WASHINGTON ― New recommendations released Tuesday to boost defense industrial base competition make clear the Pentagon is concerned about industry consolidation, particularly around hypersonic weapons.
The report from DoD’s acquisition and sustainment office, which says broadly that consolidation poses a national security risk, marks the strongest U.S. government pressure against merger and acquisition activity since the defense secretary in 2015 discouraged deals among the largest prime contractors.
The report was published just days after Lockheed Martin cancelled its $4.4 billion purchase of Aerojet Rocketdyne amid opposition from the U.S. Federal Trade Commission, which argued the deal would have let Lockheed cut off other contractors from vital components Aerojet provides, including scramjet engines for hypersonic missiles and control systems for missile interceptors.
Along similar lines, the Pentagon report warns of large hypersonic weapons vendors acquiring their suppliers, in the vein of Lockheed’s 2020 purchase of the company i3′s hypersonics business. It argues the trend could eventually lead to sole-source contracting.
“Within this sector, many primes, first-tier subcontractors, and first-tier material suppliers are positioning themselves to acquire lower-tiered hypersonic contractors and material suppliers,” the report reads. “This vertical integration will likely lead to reduced competition and may eliminate it altogether.”
The small suppliers of feeder technologies for hypersonic weapons need to be protected now, as demand is growing, the report contends.
“Acquisition of these specialized hypersonic niche contractors (especially at this early stage of hypersonic technology and hypersonic missile development) will effectively prevent any other company from entering the market, thereby leading to reduced or limited competition, and capacity issues in the future,” the report argues. “When competition is no longer a variable for a company the only other acquisition approach may be sole-source contracting.”
With the U.S. locked in a race with Russia and China to develop hypersonic weapons, the report is just the latest signal of concern from the Pentagon. Defense Secretary Lloyd Austin and Deputy Secretary of Defense Kathleen Hicks earlier this month convened a meeting of more than a dozen defense executives to gather feedback on speeding up hypersonic weapons development.
The overall report, titled the “State of Competition within the Defense Industrial Base,” stems from President Joe Biden’s July 9 executive order aimed at increasing competition and raising wages, which in turn called on the Pentagon to recommend ways to improve its pool of suppliers.
Beyond avoiding consolidation, the Pentagon recommends steps to ensure resilience in the supply chain for five priority sectors: casting and forgings, missiles and munitions, energy storage and batteries, strategic and critical materials, and microelectronics. It also highlights DoD’s efforts to gain access to intellectual property from suppliers as a way to boost competition.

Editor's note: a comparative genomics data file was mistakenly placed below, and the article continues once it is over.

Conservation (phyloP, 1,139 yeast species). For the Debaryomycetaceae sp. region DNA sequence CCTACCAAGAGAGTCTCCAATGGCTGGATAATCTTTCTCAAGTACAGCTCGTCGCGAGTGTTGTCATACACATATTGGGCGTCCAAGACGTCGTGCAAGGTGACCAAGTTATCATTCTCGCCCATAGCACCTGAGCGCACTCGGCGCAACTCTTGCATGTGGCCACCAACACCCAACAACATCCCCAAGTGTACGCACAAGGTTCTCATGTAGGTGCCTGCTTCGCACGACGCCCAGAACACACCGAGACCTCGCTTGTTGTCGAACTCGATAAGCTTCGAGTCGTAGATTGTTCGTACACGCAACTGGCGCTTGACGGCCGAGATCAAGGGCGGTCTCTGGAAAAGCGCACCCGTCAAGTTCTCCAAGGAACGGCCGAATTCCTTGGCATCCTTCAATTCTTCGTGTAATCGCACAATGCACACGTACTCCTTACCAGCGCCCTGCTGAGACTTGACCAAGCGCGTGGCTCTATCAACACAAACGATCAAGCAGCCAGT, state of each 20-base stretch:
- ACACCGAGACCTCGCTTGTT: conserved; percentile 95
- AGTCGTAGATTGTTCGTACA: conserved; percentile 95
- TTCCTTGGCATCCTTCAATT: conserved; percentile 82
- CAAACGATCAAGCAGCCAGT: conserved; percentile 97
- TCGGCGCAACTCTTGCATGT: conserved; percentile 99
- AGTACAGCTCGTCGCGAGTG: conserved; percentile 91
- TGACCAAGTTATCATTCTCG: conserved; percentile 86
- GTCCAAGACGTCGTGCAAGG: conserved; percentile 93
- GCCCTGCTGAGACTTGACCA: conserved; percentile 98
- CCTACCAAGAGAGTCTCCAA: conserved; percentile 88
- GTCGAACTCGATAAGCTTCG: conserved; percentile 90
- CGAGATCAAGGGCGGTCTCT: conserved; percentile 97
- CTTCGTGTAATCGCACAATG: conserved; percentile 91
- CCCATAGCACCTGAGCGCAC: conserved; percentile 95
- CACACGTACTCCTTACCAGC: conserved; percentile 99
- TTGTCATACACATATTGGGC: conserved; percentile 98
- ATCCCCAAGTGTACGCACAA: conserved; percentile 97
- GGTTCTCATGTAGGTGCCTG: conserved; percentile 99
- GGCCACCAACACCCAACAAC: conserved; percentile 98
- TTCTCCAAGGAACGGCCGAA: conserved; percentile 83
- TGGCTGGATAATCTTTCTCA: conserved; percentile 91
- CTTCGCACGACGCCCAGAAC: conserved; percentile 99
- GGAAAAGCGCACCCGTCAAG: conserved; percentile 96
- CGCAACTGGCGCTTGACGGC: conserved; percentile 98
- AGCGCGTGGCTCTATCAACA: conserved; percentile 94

Though the Pentagon hasn’t made public its concerns about the now-cancelled Lockheed-Aerojet deal, the new report details worries about increased vertical mergers in the aerospace and defense sector. They “can raise concerns when the vertically integrated firm has the ability and incentive to take anticompetitive actions that provide it an advantage over competitors,” the report reads.
The report notes the number of prime defense contractors has shrunk from 51 to 5 since the 1990s.
The Pentagon is promoting competition to the maximum extent possible because, the report says, “a single source or a small number of sources for a defense need can pose mission risk and, particularly in cases where the existing dominant supplier or suppliers are influenced by an adversary nation, pose significant national security risks.”
The report acknowledged there’s no strong correlation between consolidation and increased pricing that’s evident, but argued “concentration can reduce the availability of key supplies and equipment, diminish vendors’ incentives for innovation and performance in government contracts, and lead to supply chain vulnerabilities.”
The Pentagon should focus on creating new pathways for non-traditional suppliers if defense officials want to boost competition, said Byron Callan, a policy research expert at Capital Alpha Partners. An example is Tesla founder Elon Musk’s push into the launch market, once dominated by Boeing and Lockheed, with Space X.
“Once the DoD starts creating these lanes, and you see a couple of new entrants, it’ll shake the market up, it’s going to shake up the behavior of the large contractors,” Callan said. “Tesla barges in, breaks down the doors and it’s like, wow, you’re getting lower costs, more frequent service, a lot of innovation. It’s those kinds of examples that maybe they ought to be thinking about.”
Joe Gould is senior Pentagon reporter for Defense News, covering the intersection of national security policy, politics and the defense industry.